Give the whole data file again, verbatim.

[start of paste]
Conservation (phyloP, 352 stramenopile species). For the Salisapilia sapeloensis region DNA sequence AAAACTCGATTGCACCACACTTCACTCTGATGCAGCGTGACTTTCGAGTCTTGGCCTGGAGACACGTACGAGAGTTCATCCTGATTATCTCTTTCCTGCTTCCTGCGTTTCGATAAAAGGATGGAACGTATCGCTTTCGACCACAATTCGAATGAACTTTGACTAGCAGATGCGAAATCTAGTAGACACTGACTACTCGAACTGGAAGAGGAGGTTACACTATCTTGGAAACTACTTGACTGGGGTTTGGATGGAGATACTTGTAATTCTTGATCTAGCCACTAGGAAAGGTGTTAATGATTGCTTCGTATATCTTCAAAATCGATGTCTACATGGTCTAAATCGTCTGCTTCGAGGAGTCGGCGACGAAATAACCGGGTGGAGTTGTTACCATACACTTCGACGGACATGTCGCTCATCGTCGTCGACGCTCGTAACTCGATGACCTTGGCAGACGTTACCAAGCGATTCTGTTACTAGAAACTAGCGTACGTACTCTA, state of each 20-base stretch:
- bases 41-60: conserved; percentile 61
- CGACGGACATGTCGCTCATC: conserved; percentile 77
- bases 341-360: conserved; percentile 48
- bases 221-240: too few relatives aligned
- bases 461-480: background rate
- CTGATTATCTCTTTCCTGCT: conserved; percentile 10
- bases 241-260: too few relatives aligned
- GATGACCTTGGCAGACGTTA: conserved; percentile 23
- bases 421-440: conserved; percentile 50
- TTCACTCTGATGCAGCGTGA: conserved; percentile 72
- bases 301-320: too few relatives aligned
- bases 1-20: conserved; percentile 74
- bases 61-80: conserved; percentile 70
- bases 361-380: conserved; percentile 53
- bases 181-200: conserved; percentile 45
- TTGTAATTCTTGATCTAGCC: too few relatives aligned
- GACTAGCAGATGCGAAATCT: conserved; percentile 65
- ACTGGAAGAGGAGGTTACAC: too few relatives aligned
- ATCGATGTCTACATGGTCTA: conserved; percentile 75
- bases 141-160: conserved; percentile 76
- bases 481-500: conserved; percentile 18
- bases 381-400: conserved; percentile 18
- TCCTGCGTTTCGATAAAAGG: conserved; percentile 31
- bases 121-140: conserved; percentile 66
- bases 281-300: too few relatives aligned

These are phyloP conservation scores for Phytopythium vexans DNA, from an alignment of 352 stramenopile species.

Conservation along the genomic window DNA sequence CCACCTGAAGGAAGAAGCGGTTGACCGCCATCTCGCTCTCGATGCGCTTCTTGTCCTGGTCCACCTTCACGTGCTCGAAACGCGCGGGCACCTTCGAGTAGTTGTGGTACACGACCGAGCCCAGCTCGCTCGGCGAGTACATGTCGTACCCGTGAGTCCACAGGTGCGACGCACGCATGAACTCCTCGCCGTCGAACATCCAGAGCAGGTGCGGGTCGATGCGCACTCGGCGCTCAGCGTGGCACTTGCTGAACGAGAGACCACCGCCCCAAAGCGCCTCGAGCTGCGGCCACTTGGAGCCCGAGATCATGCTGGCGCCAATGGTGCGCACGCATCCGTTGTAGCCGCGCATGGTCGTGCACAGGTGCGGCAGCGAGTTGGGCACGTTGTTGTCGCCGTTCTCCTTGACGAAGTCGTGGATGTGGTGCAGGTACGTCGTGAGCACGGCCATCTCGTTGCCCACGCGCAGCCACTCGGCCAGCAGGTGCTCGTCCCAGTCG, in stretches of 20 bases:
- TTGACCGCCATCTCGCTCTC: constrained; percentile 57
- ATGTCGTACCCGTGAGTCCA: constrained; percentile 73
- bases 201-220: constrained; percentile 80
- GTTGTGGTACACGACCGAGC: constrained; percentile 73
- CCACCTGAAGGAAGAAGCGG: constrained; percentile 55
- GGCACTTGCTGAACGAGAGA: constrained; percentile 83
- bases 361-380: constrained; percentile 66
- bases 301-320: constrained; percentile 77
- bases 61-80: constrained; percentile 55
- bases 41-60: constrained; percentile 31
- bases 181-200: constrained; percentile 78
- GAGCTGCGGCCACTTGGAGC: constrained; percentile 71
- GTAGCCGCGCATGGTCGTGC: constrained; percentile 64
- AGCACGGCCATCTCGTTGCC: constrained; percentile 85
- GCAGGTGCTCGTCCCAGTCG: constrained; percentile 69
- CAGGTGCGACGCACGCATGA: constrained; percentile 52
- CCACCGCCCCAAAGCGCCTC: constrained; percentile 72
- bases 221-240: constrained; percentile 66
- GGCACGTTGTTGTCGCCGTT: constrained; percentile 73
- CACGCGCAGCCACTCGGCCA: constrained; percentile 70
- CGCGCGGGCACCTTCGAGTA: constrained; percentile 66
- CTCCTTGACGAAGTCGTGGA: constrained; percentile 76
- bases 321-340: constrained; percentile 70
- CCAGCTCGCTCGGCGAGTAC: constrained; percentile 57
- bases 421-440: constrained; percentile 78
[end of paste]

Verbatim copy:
Conservation (phyloP, 352 stramenopile species). For the Salisapilia sapeloensis region DNA sequence AAAACTCGATTGCACCACACTTCACTCTGATGCAGCGTGACTTTCGAGTCTTGGCCTGGAGACACGTACGAGAGTTCATCCTGATTATCTCTTTCCTGCTTCCTGCGTTTCGATAAAAGGATGGAACGTATCGCTTTCGACCACAATTCGAATGAACTTTGACTAGCAGATGCGAAATCTAGTAGACACTGACTACTCGAACTGGAAGAGGAGGTTACACTATCTTGGAAACTACTTGACTGGGGTTTGGATGGAGATACTTGTAATTCTTGATCTAGCCACTAGGAAAGGTGTTAATGATTGCTTCGTATATCTTCAAAATCGATGTCTACATGGTCTAAATCGTCTGCTTCGAGGAGTCGGCGACGAAATAACCGGGTGGAGTTGTTACCATACACTTCGACGGACATGTCGCTCATCGTCGTCGACGCTCGTAACTCGATGACCTTGGCAGACGTTACCAAGCGATTCTGTTACTAGAAACTAGCGTACGTACTCTA, state of each 20-base stretch:
- bases 41-60: conserved; percentile 61
- CGACGGACATGTCGCTCATC: conserved; percentile 77
- bases 341-360: conserved; percentile 48
- bases 221-240: too few relatives aligned
- bases 461-480: background rate
- CTGATTATCTCTTTCCTGCT: conserved; percentile 10
- bases 241-260: too few relatives aligned
- GATGACCTTGGCAGACGTTA: conserved; percentile 23
- bases 421-440: conserved; percentile 50
- TTCACTCTGATGCAGCGTGA: conserved; percentile 72
- bases 301-320: too few relatives aligned
- bases 1-20: conserved; percentile 74
- bases 61-80: conserved; percentile 70
- bases 361-380: conserved; percentile 53
- bases 181-200: conserved; percentile 45
- TTGTAATTCTTGATCTAGCC: too few relatives aligned
- GACTAGCAGATGCGAAATCT: conserved; percentile 65
- ACTGGAAGAGGAGGTTACAC: too few relatives aligned
- ATCGATGTCTACATGGTCTA: conserved; percentile 75
- bases 141-160: conserved; percentile 76
- bases 481-500: conserved; percentile 18
- bases 381-400: conserved; percentile 18
- TCCTGCGTTTCGATAAAAGG: conserved; percentile 31
- bases 121-140: conserved; percentile 66
- bases 281-300: too few relatives aligned

These are phyloP conservation scores for Phytopythium vexans DNA, from an alignment of 352 stramenopile species.

Conservation along the genomic window DNA sequence CCACCTGAAGGAAGAAGCGGTTGACCGCCATCTCGCTCTCGATGCGCTTCTTGTCCTGGTCCACCTTCACGTGCTCGAAACGCGCGGGCACCTTCGAGTAGTTGTGGTACACGACCGAGCCCAGCTCGCTCGGCGAGTACATGTCGTACCCGTGAGTCCACAGGTGCGACGCACGCATGAACTCCTCGCCGTCGAACATCCAGAGCAGGTGCGGGTCGATGCGCACTCGGCGCTCAGCGTGGCACTTGCTGAACGAGAGACCACCGCCCCAAAGCGCCTCGAGCTGCGGCCACTTGGAGCCCGAGATCATGCTGGCGCCAATGGTGCGCACGCATCCGTTGTAGCCGCGCATGGTCGTGCACAGGTGCGGCAGCGAGTTGGGCACGTTGTTGTCGCCGTTCTCCTTGACGAAGTCGTGGATGTGGTGCAGGTACGTCGTGAGCACGGCCATCTCGTTGCCCACGCGCAGCCACTCGGCCAGCAGGTGCTCGTCCCAGTCG, in stretches of 20 bases:
- TTGACCGCCATCTCGCTCTC: constrained; percentile 57
- ATGTCGTACCCGTGAGTCCA: constrained; percentile 73
- bases 201-220: constrained; percentile 80
- GTTGTGGTACACGACCGAGC: constrained; percentile 73
- CCACCTGAAGGAAGAAGCGG: constrained; percentile 55
- GGCACTTGCTGAACGAGAGA: constrained; percentile 83
- bases 361-380: constrained; percentile 66
- bases 301-320: constrained; percentile 77
- bases 61-80: constrained; percentile 55
- bases 41-60: constrained; percentile 31
- bases 181-200: constrained; percentile 78
- GAGCTGCGGCCACTTGGAGC: constrained; percentile 71
- GTAGCCGCGCATGGTCGTGC: constrained; percentile 64
- AGCACGGCCATCTCGTTGCC: constrained; percentile 85
- GCAGGTGCTCGTCCCAGTCG: constrained; percentile 69
- CAGGTGCGACGCACGCATGA: constrained; percentile 52
- CCACCGCCCCAAAGCGCCTC: constrained; percentile 72
- bases 221-240: constrained; percentile 66
- GGCACGTTGTTGTCGCCGTT: constrained; percentile 73
- CACGCGCAGCCACTCGGCCA: constrained; percentile 70
- CGCGCGGGCACCTTCGAGTA: constrained; percentile 66
- CTCCTTGACGAAGTCGTGGA: constrained; percentile 76
- bases 321-340: constrained; percentile 70
- CCAGCTCGCTCGGCGAGTAC: constrained; percentile 57
- bases 421-440: constrained; percentile 78